Report finds gap in life expectancy between least and most deprived areas in Wales is increasing
A new report from Public Health Wales has found that the gap in life expectancy between those living in the least and most deprived areas in Wales is increasing.
While inequalities in healthy life expectancy remain stable at 13.3 years for men and 16.9 years for women, the gap in how long someone can expect to live between the least and most deprived populations in Wales has been generally increasing in recent years for both males and females, suggestive of growing inequality.
The inequality gap was over a year greater for males than in females, increasing from 6.7 to 7.6 years, compared to 5.4 to 6.3 years for women.
The report that contains analysis of life expectancy and healthy life expectancy since 2011, has also identified a slight decrease in female life expectancy between 2018 -2020, the lowest it’s been since the reporting began.
Healthy life expectancy is the average life in good health, without incapacities or limitation of activity in daily life.
Life expectancy in Wales is 82 years for females and 78 years for males in this same time period.
The report’s authors note higher mortality rates in 2020 due to the COVID-19 pandemic may account for some of the worsening life expectancy estimates seen in 2018-2020. However, a stalling in life expectancy improvement was previously reported prior to the pandemic as part of a previous study, Life expectancy and mortality in Wales 2020.
Some possible explanations cited for worsening health expectancies and widening inequalities include low wage growth, fuel poverty, food insecurity, and the period of austerity in Wales since 2010/11.
The recent rise in the cost of living is an additional pressure which may further increase inequalities in health expectancies as lower income households may not be able to afford basic necessities such as food and heating to maintain a decent standard of living.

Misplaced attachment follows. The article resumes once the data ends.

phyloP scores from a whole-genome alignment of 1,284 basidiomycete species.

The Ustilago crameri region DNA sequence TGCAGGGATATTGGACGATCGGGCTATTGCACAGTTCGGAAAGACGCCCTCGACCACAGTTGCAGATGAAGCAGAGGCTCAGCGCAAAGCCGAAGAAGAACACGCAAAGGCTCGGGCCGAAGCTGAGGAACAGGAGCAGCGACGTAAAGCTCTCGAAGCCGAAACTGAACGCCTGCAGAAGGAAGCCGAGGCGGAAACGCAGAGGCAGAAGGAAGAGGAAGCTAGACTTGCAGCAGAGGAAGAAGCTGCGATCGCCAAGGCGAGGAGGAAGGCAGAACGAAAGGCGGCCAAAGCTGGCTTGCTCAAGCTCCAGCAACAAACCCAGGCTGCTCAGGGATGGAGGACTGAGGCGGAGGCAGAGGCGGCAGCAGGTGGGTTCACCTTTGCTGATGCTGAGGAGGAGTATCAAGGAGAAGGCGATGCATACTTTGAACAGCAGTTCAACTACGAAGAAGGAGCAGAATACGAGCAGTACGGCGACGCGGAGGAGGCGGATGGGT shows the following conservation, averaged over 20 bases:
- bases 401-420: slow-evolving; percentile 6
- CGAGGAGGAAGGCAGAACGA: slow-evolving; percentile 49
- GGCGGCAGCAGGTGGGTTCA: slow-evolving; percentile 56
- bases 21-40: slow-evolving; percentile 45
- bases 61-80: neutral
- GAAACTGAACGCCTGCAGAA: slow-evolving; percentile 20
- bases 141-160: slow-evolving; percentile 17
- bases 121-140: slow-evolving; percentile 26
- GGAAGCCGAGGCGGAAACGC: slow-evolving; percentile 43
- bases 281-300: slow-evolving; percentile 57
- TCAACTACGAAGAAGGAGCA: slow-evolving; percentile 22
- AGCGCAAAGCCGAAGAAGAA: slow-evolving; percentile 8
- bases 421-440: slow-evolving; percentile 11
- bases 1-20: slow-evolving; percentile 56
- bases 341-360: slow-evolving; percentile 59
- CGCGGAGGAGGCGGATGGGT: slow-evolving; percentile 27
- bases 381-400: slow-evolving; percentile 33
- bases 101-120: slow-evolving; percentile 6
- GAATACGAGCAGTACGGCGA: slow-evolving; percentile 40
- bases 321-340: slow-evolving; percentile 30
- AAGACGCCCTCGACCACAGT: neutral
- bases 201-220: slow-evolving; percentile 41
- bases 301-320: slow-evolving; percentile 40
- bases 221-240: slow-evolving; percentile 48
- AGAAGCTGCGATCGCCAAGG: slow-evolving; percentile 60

Nathan Lester, Head of the Observatory & Cancer Analysis Team, Public Health Wales, said: “This data is critical for identifying these growing trends in inequalities early so they can be directly addressed in future policy decisions.
“This is more important than ever as we begin to emerge from the Covid-19 pandemic and deal with the cost of living crisis.”
Other key findings identified were:
- Healthy life expectancy was 62 years for females and 61 years for males in 2018-2020.
- Males spend more of their life in good health (78.5 per cent) compared to females (76 per cent).
- The gap in healthy life expectancy has remained relatively stable between 2011-2013 and 2018-2020 for males and females. The gap in females was over three and a half years larger than for males.
- While there have been some signs that the gap in males has decreased since 2015-2017, there was an increase in the gap in healthy life expectancy by 2.2 years for females over the same period.
Chief Medical Officer for Wales Frank Atherton said: “We want people in Wales to live long and healthy lives and we’ve put in place a number of progressive policies to achieve that ambition.
“This data tool shows the public health inequalities prevalent across Wales and it’s important we learn from them to address these issues for future generations.
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So exactly how is being part of this Union helping our people? #IndyWales lets give our people a chance by taking the Westminster boot off our head. Just look to Eire for an example of what happens if you leave this dying Union.
Exactly Dave. Ireland IS the inconvenient and persistent reminder to everyone including the Empire, currently branded ‘UK’, that there is a world out there in which your own governance can provide a better life for people by prioritising people over profit even in hard times such as these. Many people now face a quick death by being frozen and/or starved in their own homes this winter or a slow death from an ever widening gulf of inequality. Either way the cause will read ‘Death by financial asphyxiation’.